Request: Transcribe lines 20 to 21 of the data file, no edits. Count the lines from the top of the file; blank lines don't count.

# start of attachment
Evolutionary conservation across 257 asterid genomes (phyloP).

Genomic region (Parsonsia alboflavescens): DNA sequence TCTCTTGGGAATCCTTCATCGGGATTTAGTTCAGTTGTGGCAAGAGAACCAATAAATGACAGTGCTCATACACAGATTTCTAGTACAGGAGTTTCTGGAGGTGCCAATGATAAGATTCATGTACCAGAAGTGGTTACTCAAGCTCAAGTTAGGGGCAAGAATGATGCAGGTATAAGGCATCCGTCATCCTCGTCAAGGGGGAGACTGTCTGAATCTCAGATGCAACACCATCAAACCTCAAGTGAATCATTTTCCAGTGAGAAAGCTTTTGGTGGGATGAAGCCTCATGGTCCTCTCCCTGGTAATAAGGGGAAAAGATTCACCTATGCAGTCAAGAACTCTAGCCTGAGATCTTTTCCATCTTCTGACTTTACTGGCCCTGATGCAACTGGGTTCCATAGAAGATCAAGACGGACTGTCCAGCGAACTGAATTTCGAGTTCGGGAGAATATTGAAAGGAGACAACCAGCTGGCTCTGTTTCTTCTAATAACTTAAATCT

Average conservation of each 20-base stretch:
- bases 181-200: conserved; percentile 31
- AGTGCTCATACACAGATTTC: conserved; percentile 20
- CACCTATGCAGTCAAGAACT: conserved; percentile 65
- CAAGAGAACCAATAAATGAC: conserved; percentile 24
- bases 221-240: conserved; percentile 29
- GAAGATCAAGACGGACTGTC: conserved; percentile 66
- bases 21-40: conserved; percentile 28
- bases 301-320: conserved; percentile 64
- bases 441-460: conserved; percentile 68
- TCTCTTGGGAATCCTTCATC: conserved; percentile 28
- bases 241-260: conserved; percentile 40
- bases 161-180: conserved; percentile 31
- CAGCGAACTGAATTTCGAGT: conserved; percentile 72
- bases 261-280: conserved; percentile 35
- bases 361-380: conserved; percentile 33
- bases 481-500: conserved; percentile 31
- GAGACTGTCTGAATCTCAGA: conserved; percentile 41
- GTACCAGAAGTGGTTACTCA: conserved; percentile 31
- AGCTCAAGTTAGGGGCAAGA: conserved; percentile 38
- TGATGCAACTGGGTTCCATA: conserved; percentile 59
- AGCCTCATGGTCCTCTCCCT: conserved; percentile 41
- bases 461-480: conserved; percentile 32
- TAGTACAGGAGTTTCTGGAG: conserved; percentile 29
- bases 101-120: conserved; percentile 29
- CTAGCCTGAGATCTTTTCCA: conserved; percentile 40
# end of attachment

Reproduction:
- GAGACTGTCTGAATCTCAGA: conserved; percentile 41
- GTACCAGAAGTGGTTACTCA: conserved; percentile 31